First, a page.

But until the day of dedication, the general public are taking tours of the facility during the open house, which will continue until April 28th. Among those taking a tour is a female Episcopal priest, Danielle Tumminio. Tumminio has a rather imposing resume; she's also a certified life coach and spinning instructor, and the author of "God and Harry Potter at Yale: Teaching Faith and Fantasy Fiction in an Ivy League Classroom". Tumminio has also authored various editorials and feature articles on religious issues, many of which focus on the intersection between Christianity and popular culture.
But Danielle Tumminio has a natural curiosity about other belief systems, and she learned of the opportunity to tour a religious facility not normally open to her. So she took advantage of the opportunity to tour the Kansas City Temple, and recorded her impressions, as well as seven photos, in a Huffington Post article.
Tumminio notes that no one tried to proselyte her during her temple tour. She found everyone quite welcoming, and that the guides were willing and able to answer any question she asked, no matter how challenging or controversial. But what's particularly noteworthy is her reaction when she made her way up to the Celestial Room. Here's the key excerpt:
You see, as part of our final stop on the tour, our guide took us to a room with a mural of the Missouri countryside painted by a local artist. The room had earthy colors, browns and greens and rows of cushioned seats. This was the first instruction room. From there, we took a step up -- as if ascending closer to heaven -- and entered a second room, similar to the first in shape and size but all white. This was the second instruction room. When we left that room, we took another step up and entered the Celestial Room, a space designed to give those who sit in it a foretaste of heaven.
It was a simple room yet ornate at the same time, all white with sparkling crystal chandeliers, large mirrors, and plump sofas and chairs reminiscent of those that must have existed in Joseph Smith's day. Our guide asked us to be silent and said we were welcome to sit wherever we liked and take a moment to pray. So I sat down on a sofa that seemed to envelop me, folded my hands on my lap and closed my eyes.
Like Dante, who saw God face to face but had no words to describe the encounter, I have few words to describe what I felt in that moment. But I can say this: While it did not convert me, nor did it make me want to be a Mormon, the silence and peace I felt reminded me of the many other times I've felt close to God, whether in an Episcopal cathedral, in a clear, warm ocean or in my ratty old car. And because of that, I came to understand why temples exist and why they are so important to Mormons across the world.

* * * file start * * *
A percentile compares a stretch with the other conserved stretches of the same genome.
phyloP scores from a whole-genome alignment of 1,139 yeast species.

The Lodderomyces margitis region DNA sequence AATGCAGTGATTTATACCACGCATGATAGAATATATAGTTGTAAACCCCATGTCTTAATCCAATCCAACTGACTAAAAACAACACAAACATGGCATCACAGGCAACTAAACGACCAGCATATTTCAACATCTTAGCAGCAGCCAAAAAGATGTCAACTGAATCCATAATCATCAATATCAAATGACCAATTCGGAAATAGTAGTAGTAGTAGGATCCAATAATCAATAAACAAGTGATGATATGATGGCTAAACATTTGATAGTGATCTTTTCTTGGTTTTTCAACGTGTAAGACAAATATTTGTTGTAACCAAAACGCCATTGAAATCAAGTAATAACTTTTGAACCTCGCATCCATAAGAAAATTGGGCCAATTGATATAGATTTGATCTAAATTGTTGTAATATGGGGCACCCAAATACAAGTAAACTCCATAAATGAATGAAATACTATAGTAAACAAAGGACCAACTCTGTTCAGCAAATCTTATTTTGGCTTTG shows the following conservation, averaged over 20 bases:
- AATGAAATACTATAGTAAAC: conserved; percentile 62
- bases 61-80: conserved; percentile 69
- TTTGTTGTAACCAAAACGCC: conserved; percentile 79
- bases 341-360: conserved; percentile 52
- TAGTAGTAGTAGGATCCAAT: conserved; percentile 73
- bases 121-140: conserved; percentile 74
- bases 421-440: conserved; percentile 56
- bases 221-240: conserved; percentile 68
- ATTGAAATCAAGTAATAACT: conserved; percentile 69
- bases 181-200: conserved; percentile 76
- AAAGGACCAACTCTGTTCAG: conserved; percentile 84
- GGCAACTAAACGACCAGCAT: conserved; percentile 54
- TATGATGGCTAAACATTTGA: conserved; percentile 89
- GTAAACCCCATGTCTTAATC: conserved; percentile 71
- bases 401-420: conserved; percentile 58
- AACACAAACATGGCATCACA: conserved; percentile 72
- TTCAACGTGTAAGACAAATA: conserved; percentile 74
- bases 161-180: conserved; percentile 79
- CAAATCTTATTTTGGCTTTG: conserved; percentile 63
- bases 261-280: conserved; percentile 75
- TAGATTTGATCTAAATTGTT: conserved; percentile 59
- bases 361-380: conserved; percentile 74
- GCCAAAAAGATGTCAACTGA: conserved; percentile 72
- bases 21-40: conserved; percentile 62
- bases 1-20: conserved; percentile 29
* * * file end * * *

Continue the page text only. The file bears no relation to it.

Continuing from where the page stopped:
Note that although Danielle Tumminio belongs to a different denomination, she felt close to God nonetheless. This is why, although the Church of Jesus Christ of Latter-day Saints is "the" true church, it is not the only church with truth. Just as the stars in the heavens vary in magnitude, the religious traditions of earth vary in truth.
Also note that Danielle Tumminio felt no call to join the LDS Church as a result of her visit. This is important because we preach that those who knowingly reject the fulness of the Gospel will not earn celestial glory with exaltation in the next world. But what does "knowingly reject" really mean? If Tumminio felt no call from the Holy Spirit to join the LDS Church, how could a just and merciful God penalize her for "knowingly rejecting" the fulness of the Gospel? Perhaps the reason she felt no call to join the LDS Church is because she might be exactly where the Lord wants and needs her at this time. Do you really believe that John Paul II will be denied celestial glory simply because he was the Pope of the Roman Catholic Church instead of the President of the LDS Church? It behooves us to be less judgmental towards others on this issue; instead of spending an inordinate amount of time perfecting others, at times against their will, we should first perfect ourselves and our loved ones. We can trust in our Heavenly Father to judge a righteous judgment upon all of us; we will be denied nothing that we didn't get through no malicious fault of our own.
As an afterthought, I find it interesting that Danielle Tumminio diplomatically refrained from discussing the irony of a female Episcopal priest touring a temple owned by a church that not only doesn't ordain women to preside over stakes, wards, branches, and quorums, but doesn't even confer Priesthood upon women. I appreciate her restraint. Priesthood won't be extended to women in the LDS Church except by revelation.